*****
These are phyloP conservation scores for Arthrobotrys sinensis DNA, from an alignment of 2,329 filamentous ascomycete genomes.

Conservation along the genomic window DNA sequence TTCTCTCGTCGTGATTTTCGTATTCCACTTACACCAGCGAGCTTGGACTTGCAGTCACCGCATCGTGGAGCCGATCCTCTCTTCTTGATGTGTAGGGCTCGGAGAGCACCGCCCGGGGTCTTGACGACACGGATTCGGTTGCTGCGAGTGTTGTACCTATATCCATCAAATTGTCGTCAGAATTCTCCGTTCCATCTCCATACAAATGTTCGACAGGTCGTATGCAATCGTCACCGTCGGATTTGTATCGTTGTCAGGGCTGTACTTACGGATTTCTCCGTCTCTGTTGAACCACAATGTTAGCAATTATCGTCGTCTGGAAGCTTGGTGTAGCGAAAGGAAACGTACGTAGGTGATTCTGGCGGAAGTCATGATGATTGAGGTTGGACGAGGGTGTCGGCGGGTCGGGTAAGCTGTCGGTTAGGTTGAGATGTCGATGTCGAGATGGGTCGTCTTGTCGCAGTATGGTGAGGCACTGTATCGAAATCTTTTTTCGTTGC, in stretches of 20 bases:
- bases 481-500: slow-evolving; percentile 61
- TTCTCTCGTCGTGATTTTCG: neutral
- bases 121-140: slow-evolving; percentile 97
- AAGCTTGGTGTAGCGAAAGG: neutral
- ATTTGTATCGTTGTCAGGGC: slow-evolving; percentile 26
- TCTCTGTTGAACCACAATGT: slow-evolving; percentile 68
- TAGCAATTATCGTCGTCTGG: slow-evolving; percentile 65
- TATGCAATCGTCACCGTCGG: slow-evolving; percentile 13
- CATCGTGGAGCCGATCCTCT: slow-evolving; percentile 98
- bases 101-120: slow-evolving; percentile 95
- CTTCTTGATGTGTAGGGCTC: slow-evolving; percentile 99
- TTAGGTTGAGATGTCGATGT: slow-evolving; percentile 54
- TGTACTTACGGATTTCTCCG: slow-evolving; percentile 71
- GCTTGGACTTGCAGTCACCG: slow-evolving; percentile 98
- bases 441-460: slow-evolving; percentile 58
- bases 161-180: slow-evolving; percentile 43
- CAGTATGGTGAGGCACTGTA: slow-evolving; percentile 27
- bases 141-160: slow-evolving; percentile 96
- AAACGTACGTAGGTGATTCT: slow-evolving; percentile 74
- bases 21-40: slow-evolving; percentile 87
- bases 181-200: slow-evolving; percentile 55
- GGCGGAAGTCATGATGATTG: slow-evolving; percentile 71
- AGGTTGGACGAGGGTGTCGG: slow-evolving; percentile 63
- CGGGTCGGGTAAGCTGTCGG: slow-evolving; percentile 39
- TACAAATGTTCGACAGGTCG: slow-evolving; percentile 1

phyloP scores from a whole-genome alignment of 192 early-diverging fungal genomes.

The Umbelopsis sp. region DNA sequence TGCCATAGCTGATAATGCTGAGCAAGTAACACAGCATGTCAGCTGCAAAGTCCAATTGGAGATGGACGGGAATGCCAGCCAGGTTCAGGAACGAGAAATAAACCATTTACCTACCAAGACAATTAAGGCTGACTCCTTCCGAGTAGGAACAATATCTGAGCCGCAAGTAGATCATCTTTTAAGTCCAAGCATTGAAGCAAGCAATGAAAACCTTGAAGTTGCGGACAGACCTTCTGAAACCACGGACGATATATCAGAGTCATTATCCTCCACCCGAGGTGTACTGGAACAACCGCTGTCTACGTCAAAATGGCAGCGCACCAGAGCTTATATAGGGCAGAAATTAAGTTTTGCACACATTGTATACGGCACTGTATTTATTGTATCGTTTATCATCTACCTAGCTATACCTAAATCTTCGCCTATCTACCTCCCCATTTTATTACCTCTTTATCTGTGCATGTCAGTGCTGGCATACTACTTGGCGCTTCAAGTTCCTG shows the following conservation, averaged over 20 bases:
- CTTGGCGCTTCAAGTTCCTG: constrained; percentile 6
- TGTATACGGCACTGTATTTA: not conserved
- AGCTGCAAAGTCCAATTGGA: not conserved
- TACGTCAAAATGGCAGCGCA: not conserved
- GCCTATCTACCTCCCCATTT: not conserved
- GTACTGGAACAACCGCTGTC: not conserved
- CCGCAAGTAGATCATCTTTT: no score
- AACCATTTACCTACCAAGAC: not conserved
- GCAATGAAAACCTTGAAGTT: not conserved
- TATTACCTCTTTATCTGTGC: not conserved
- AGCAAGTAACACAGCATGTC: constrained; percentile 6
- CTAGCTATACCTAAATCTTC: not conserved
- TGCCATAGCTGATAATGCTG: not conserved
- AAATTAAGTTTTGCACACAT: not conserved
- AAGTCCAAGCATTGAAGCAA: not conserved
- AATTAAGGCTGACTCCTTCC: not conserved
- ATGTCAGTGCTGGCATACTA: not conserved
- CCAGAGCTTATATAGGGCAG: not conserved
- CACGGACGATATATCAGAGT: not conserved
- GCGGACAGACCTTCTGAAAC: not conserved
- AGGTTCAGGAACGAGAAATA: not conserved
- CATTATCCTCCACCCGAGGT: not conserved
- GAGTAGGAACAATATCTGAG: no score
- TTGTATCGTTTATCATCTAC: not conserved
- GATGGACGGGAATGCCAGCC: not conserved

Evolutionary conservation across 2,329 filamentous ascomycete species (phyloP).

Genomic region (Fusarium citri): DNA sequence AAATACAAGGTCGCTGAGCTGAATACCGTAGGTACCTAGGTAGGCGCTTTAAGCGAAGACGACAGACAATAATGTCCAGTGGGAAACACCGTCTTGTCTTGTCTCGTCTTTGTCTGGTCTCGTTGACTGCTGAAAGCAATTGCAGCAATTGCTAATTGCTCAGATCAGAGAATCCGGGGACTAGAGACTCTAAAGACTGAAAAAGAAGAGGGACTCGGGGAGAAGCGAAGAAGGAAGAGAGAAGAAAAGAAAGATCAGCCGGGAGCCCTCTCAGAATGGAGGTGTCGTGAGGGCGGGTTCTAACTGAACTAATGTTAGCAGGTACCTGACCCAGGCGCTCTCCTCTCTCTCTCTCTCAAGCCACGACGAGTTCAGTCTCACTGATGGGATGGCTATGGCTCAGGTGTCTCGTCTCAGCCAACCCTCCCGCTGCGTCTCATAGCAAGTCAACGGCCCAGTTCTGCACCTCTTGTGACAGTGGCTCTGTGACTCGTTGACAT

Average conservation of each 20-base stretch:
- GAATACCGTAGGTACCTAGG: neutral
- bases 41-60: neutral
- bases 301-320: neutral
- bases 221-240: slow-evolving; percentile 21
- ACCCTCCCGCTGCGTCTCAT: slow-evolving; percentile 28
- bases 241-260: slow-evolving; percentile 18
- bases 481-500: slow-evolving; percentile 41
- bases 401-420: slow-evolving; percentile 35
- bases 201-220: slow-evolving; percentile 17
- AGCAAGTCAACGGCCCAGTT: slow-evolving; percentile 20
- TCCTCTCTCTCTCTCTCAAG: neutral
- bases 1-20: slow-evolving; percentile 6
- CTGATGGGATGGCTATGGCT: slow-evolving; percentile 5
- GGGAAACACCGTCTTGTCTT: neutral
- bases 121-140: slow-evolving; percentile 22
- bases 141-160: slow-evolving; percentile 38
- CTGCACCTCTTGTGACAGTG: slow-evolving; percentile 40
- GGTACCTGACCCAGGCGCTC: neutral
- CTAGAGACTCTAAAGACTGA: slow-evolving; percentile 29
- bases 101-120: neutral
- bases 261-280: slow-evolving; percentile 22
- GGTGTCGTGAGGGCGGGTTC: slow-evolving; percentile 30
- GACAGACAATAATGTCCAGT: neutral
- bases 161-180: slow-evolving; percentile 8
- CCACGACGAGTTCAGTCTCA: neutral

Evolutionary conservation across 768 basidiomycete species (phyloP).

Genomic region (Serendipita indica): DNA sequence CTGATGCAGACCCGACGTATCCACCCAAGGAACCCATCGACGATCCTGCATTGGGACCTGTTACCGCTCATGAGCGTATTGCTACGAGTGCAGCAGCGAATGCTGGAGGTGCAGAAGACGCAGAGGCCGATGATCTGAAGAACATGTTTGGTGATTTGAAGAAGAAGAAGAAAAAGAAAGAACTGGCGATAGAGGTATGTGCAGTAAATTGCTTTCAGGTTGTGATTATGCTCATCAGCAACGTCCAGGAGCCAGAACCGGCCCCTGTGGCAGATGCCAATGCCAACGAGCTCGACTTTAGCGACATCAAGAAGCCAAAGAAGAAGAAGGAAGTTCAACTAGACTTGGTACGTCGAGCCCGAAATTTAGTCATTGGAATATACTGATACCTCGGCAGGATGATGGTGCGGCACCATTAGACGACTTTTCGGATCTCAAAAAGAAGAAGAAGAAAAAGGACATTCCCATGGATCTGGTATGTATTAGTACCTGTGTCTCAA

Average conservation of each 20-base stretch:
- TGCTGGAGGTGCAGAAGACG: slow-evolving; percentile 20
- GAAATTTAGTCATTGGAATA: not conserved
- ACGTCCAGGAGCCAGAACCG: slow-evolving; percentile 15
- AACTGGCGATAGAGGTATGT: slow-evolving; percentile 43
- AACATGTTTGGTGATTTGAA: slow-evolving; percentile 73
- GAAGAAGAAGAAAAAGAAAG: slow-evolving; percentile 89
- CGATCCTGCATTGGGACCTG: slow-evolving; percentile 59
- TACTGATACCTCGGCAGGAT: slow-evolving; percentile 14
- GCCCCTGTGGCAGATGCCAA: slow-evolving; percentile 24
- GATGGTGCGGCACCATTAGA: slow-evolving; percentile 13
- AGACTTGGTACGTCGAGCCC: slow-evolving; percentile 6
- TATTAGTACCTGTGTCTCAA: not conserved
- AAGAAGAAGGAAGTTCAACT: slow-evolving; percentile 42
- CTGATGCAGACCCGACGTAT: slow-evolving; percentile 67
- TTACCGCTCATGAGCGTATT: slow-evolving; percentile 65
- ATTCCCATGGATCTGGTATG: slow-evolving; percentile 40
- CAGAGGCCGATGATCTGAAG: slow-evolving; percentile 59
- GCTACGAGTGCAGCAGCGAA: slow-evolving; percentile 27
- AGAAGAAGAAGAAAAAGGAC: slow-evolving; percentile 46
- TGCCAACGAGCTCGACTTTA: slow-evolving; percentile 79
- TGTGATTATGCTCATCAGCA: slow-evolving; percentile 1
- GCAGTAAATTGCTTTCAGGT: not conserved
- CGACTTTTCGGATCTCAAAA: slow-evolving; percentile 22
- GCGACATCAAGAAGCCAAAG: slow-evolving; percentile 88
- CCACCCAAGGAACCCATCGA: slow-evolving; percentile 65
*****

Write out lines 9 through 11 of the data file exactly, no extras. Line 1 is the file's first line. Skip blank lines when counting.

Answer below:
- TAGCAATTATCGTCGTCTGG: slow-evolving; percentile 65
- TATGCAATCGTCACCGTCGG: slow-evolving; percentile 13
- CATCGTGGAGCCGATCCTCT: slow-evolving; percentile 98